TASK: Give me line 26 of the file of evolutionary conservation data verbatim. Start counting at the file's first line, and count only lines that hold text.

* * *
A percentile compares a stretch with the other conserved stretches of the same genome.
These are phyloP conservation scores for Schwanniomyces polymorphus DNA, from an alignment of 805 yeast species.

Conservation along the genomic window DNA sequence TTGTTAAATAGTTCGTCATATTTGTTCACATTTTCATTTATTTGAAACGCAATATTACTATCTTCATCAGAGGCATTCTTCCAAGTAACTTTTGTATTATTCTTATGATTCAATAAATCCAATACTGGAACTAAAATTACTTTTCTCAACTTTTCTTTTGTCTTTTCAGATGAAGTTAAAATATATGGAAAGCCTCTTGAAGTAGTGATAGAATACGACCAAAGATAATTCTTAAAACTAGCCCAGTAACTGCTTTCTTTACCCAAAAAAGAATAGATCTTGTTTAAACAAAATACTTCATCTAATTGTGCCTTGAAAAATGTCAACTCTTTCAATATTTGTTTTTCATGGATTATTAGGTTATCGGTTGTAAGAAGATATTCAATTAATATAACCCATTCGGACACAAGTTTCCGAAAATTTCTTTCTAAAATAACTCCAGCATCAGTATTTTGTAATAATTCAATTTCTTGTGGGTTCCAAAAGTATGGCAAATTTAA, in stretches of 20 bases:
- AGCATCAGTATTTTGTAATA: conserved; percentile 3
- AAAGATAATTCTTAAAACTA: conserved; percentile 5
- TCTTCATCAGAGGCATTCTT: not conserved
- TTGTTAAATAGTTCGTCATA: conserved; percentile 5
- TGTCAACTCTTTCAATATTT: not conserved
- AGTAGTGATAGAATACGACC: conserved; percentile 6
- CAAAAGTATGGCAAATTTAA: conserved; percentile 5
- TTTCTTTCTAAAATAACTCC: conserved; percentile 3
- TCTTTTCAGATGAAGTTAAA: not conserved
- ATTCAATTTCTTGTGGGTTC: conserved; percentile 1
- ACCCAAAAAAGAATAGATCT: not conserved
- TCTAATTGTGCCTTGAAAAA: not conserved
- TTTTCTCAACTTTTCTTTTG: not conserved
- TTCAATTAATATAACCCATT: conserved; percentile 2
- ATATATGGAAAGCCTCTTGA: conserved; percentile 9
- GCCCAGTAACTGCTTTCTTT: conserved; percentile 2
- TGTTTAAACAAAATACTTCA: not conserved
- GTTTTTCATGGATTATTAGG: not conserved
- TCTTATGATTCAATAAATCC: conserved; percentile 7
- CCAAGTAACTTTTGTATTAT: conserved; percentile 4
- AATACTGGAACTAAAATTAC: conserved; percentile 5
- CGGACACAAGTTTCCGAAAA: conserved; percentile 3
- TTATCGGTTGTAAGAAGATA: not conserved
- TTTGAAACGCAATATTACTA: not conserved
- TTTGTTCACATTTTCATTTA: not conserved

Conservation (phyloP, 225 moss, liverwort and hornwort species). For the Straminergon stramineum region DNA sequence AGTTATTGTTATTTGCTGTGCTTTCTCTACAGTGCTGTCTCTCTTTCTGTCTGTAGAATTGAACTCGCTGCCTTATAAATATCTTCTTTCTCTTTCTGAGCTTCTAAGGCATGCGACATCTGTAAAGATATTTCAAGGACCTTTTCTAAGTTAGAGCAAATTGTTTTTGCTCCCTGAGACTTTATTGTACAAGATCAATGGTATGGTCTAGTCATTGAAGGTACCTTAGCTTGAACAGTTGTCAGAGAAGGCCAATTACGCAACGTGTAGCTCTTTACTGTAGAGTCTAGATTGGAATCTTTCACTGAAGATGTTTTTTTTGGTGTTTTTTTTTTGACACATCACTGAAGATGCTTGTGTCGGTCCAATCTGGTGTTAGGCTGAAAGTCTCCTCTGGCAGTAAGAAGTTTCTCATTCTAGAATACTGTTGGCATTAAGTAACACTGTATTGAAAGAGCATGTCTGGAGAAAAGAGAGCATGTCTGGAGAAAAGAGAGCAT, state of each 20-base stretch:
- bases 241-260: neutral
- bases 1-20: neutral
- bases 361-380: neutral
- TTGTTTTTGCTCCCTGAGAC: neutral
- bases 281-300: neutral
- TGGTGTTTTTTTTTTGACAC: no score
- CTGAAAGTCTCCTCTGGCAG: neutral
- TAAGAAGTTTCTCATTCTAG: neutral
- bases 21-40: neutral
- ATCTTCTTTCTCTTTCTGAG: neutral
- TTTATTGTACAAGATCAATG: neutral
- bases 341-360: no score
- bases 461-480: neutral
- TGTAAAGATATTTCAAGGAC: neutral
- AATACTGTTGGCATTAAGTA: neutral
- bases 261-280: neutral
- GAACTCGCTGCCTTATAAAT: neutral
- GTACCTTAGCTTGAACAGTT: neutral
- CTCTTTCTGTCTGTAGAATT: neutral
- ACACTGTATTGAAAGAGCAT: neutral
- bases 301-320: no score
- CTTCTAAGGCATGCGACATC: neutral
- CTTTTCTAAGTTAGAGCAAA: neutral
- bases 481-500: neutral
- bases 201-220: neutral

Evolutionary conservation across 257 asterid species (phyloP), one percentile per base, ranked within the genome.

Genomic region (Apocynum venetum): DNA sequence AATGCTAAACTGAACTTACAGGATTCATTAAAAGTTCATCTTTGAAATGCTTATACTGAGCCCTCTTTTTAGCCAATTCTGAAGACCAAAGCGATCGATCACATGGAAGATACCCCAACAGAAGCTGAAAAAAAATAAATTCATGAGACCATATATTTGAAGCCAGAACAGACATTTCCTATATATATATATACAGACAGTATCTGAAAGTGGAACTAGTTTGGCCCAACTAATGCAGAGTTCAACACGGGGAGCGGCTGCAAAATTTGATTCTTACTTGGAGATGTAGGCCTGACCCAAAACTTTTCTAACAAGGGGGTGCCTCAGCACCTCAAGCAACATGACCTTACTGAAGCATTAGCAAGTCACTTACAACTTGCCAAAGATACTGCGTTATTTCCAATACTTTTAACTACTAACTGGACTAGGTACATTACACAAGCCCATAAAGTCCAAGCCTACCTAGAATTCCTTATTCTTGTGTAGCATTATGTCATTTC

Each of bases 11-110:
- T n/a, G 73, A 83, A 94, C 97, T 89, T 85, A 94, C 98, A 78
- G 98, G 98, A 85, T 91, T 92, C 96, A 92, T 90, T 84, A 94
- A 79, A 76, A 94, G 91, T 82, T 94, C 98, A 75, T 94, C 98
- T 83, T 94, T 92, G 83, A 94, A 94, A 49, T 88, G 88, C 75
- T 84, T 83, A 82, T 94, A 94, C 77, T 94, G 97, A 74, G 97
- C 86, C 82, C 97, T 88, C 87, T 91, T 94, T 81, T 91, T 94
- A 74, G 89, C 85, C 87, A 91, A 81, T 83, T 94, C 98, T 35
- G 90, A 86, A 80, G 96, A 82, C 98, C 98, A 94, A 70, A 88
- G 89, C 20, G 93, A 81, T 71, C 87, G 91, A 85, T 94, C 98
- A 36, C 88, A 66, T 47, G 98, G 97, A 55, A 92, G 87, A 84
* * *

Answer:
- TTATCGGTTGTAAGAAGATA: not conserved